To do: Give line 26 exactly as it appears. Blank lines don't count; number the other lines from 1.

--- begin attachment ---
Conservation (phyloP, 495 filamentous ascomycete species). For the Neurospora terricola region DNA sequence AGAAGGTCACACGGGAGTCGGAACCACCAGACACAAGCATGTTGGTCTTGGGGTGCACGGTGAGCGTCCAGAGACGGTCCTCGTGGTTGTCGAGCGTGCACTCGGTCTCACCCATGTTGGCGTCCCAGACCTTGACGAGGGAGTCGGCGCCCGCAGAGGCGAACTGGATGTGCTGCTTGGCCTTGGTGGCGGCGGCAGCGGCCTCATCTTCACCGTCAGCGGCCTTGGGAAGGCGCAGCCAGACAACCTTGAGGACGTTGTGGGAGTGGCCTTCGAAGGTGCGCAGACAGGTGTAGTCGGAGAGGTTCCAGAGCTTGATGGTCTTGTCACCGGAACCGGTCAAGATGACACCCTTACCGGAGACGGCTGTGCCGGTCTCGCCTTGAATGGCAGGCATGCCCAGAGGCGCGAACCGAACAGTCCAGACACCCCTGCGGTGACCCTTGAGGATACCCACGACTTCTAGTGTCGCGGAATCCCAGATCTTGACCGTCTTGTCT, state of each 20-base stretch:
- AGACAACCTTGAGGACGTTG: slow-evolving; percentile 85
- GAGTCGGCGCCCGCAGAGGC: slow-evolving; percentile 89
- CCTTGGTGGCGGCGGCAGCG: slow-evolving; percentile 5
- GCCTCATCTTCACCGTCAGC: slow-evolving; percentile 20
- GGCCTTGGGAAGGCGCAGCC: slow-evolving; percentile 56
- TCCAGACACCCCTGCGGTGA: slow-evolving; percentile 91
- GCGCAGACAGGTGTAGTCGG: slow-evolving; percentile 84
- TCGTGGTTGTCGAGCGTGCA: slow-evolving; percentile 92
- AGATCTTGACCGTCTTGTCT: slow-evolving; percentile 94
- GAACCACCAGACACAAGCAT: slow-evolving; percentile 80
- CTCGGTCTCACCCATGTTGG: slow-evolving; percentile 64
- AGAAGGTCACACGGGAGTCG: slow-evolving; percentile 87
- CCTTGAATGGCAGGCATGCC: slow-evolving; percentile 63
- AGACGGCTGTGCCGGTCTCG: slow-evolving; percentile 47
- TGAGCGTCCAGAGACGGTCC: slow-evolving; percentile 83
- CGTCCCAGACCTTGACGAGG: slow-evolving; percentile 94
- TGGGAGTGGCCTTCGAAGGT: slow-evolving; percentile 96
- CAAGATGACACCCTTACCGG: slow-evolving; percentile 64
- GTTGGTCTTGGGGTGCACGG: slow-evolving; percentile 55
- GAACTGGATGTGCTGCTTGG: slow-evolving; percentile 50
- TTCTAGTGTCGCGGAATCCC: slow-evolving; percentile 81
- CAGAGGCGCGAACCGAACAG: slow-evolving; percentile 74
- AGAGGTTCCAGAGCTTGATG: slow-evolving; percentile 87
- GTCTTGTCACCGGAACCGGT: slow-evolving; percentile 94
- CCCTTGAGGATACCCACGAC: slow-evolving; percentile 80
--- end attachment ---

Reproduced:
- CCCTTGAGGATACCCACGAC: slow-evolving; percentile 80